We started out as an intramural, touch football team, but it blossomed into a social club, complete with a “clubhouse” in an unused church rectory near downtown Louisville. A few of our out-of-town members (the “day-hops” lived in town; the “dormies” were from out of town) lived in the rectory, but its highest and best use was as a party venue. One member was good with sound systems, and we’d dance late into the night in the rectory to songs like “Do You Believe in Magic” by The Lovin’ Spoonful and “In the Midnight Hour” by Wilson Pickett.

But let me back up and tell you how I came to be a Podicep…Back then, as a freshman and sophomore in 1964 and 1965, I was coming out of a period of depression — undiagnosed but significant — that had enveloped me in about my junior year in high school. Coming out of the depression, I felt a sense of release and newfound excitement, but I was battling other demons, too, including a go-it-alone personality and a totally unwarranted superiority complex.

At Bellarmine, as in high school, I didn’t participate in any extracurricular activities and, living near campus, I would go to class and come home. (As I came out of the depression, I also became emboldened enough to start striking up flirtations with girls who were attending Ursuline, an all-girls school with which Bellarmine, an all-boys school, was in the process of merging.)

It came as a surprise to me, then, when the Podiceps approached me in my junior year about joining the club. I was flattered but by no means had my heart set on becoming a Podicep.

There was no grooming period or hazing. All you had to do was sit for a group interview, following which, the members voted. In my interview, I remember being edgy and accusing the group, in so many words, of exclusivity. After that performance, I thought I’d be blackballed for sure, but, lo and behold, they voted me in.

Even in the fold, however, I kept my distance. As I recall, I didn’t participate in events other than the parties and didn’t become close friends with any of my fellow Podiceps.

After graduation, I never looked back and rarely thought about the Podiceps…until earlier this year.


One of our 27 founding members — a retired general with the Kentucky National Guard — came up with the idea of having a Podiceps reunion in conjunction with the Bellarmine reunion. He began sending out group emails, and the idea immediately took root. In an Easter Sunday conference call, it was decided that we’d have a Podiceps reunion dinner after the official Bellarmine “welcome” reception.

As the weeks passed and plans firmed up, I got increasingly excited about the prospect of the Podiceps reunion. Even though I had been just a marginal member, I found myself thrilled that I had been a part of this group within a group. A half century after the fact, my sense of identity as a member of the Podiceps was swelling.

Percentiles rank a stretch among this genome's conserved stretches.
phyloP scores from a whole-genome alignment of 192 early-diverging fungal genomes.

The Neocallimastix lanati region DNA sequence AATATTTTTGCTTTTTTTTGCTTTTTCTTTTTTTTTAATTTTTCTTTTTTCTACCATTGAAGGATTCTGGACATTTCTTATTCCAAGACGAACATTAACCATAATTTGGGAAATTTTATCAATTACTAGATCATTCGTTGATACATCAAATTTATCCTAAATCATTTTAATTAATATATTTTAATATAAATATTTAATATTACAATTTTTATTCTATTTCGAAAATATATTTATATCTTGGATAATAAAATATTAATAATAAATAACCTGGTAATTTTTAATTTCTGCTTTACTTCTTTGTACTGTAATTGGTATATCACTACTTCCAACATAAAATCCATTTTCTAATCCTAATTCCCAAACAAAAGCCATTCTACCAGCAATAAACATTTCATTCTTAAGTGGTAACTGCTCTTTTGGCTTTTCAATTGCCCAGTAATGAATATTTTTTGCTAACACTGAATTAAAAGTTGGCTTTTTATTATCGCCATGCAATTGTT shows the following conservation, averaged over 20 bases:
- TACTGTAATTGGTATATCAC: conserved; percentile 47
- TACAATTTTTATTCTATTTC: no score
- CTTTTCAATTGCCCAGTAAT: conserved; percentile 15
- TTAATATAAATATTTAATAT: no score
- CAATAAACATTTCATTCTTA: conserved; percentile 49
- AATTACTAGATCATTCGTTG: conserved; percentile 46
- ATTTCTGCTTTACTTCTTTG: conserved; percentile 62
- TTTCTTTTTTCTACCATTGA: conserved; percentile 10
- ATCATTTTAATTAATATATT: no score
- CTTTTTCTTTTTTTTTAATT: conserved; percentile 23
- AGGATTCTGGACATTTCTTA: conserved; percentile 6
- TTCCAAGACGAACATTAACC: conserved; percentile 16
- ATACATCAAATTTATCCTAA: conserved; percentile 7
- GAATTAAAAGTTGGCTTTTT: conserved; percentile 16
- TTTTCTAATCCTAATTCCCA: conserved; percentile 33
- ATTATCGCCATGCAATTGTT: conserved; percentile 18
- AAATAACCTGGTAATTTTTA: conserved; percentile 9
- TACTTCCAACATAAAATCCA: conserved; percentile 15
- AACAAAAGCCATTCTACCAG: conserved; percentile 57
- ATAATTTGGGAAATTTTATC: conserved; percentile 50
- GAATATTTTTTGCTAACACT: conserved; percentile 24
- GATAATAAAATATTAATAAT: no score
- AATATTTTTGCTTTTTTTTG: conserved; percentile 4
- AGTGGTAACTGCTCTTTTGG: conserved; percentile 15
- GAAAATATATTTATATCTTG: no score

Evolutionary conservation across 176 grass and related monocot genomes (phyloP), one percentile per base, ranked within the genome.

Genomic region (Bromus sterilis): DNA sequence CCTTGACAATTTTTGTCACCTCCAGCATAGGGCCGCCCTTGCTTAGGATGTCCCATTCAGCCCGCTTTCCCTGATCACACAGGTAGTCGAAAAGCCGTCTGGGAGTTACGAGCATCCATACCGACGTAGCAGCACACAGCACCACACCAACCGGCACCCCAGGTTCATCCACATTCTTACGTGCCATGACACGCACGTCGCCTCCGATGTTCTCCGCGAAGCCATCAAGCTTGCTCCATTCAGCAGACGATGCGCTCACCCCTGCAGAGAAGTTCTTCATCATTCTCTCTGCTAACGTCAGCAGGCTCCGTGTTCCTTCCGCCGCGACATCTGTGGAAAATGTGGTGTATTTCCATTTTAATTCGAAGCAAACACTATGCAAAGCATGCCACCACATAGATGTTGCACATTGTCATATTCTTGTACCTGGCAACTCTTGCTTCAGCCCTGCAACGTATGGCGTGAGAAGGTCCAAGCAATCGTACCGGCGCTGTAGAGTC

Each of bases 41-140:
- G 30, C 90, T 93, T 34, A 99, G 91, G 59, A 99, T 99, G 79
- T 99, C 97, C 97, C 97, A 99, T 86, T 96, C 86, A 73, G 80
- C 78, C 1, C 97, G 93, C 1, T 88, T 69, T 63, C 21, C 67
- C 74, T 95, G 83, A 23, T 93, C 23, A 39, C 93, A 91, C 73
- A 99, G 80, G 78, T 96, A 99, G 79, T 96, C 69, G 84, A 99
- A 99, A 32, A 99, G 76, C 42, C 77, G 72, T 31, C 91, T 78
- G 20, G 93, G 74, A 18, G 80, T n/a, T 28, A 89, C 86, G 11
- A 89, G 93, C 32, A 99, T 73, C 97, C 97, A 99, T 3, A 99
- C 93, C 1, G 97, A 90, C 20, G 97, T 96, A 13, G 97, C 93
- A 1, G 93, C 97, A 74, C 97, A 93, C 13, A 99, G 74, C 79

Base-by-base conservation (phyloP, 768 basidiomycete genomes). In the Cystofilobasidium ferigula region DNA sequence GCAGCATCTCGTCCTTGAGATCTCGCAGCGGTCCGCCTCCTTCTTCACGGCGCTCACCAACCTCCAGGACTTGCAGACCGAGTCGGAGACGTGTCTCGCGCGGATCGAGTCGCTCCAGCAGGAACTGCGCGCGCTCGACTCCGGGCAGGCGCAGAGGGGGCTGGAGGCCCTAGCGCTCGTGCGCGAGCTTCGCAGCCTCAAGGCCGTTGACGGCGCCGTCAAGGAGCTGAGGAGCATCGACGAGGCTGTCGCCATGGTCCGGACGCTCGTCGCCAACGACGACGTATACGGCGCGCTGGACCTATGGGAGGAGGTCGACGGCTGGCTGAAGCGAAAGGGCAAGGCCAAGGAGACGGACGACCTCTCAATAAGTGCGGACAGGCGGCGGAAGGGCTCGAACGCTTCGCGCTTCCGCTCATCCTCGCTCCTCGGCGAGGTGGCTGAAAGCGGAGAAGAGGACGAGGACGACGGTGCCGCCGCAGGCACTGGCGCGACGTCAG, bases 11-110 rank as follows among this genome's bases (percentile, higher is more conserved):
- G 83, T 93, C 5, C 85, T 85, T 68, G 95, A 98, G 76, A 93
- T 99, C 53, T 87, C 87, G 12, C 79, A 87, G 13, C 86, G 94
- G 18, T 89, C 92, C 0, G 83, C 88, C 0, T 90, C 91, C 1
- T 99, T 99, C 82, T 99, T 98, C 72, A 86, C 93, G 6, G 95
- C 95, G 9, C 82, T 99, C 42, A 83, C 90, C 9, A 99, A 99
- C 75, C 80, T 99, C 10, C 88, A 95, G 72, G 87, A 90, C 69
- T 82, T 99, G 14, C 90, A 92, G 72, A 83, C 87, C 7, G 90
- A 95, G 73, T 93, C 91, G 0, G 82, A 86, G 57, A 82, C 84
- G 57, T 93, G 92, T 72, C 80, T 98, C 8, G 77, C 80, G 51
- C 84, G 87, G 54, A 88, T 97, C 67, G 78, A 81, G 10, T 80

At the same time, I was also eager to redeem myself with at least some of the 27 founding members of the Podiceps and show them I had changed, that I had shed the inflated sense of self-importance I lugged around back then.

The Friday night Podiceps dinner took place at the Louisville Boat Club, where the retired general is a member. It was a wonderful event, with several former leaders of the group speaking about their memories of the Podiceps and why being a member had been special to them.

One of the speakers was Mike Nabicht, who was Podiceps president when I became a member. Mike was three years older than the rest of us, owing to the fact he didn’t start college straight out of high school. All of us looked up to Mike because he was extremely intelligent, had great organizational skills and was blessed with premature maturity. I had not been close with Mike in college but had always recognized and respected his level of maturity and knew he was the essential bonding agent for the entire group. Without him, we would have been far less of an organization than we were.

Friday night, I sat at a table with Mike and his wife Mary Jane but didn’t get a chance to talk to him because he was on the other side of the table.

The next day, though, in passing before taking our seats at the Bellarmine reunion dinner on campus, he said, “Let’s talk.” I was flattered that he wanted to talk to me and, although we were at different tables, I determined to seek him out during the course of the evening.

When I saw he was free later, I pulled up a chair, and we began talking. He told me about his main health problems — including an arthritic spine, which limits his mobility — and about his career as owner-operator of a company that produced religious educational films. His most significant production was a film about Mother Teresa of Calcutta, who was later awarded The Bellarmine Medal, the school’s highest award.

But Mike didn’t do all the talking. He asked me about my career and family, and I told him about Patty (who couldn’t make the trip) and her business producing liturgical garments and about our children Brooks and Charlie.

The next morning, Sunday, we talked at length again, just he and I, at a reunion brunch. That conversation got more personal, and at one point he noted that I had been something of a fringe member of the Podiceps. “You seemed kind of angry,” he said. I readily acknowledged that and said, “Chip on the shoulder.”

“Yes,” Mike said, “that was it…But you’re different now. You’ve changed.”

Mike Nabicht (right), his wife Mary Jane and another Podiceps member, Vinnie Linares

On Sunday night, the retired general and his wife hosted a closing party at their home for the Podiceps and their spouses — those who had come, anyway. Once again, Mike and I talked one on one before heading to different tables with our plates of lasagna. As the sun set on an unusually cool June evening, we chatted on the deck, happy to be in each other’s company one final time before wrapping up a special weekend and resuming our everyday lives.

As I was leaving, I walked into the dining room, where a group of six or seven people were sitting and talking. Mike was among them.

“So long, fellow Podiceps,” I said. “It’s been great being with you.”

They smiled and waved. As I started for the front door, Mike pointed at me and, with a big smile, said, “You’re a better person than you were in college!”

I tell you, I left that party walking on air.